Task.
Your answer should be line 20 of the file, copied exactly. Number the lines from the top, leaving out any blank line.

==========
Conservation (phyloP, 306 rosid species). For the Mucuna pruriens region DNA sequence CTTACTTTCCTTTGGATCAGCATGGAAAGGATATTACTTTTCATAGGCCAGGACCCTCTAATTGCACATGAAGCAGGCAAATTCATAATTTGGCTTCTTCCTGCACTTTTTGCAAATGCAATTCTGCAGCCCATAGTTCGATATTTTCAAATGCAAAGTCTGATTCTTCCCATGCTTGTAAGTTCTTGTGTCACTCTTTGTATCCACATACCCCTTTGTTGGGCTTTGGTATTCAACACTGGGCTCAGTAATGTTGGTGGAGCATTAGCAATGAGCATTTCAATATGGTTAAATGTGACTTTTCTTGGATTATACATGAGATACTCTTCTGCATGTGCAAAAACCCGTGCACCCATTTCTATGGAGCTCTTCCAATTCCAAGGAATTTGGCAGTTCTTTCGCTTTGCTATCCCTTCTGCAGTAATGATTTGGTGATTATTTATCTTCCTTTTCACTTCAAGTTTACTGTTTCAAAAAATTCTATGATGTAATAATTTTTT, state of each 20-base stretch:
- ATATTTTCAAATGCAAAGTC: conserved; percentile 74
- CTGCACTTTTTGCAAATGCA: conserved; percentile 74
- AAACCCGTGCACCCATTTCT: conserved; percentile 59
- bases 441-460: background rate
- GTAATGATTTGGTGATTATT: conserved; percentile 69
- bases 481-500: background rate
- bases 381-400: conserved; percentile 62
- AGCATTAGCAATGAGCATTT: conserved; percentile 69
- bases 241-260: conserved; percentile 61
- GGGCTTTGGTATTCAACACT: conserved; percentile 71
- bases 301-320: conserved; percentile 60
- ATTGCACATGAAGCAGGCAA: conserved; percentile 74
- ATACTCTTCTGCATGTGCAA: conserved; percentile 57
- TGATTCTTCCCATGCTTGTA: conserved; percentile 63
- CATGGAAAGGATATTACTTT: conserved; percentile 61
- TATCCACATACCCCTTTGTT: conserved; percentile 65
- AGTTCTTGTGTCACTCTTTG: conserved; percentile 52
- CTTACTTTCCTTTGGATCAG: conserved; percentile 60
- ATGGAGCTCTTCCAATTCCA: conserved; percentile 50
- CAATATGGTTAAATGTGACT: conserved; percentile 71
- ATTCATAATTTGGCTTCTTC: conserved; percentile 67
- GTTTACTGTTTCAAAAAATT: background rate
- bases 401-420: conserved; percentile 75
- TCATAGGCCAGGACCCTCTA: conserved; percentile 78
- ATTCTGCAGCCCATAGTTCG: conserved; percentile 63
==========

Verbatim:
- ATGGAGCTCTTCCAATTCCA: conserved; percentile 50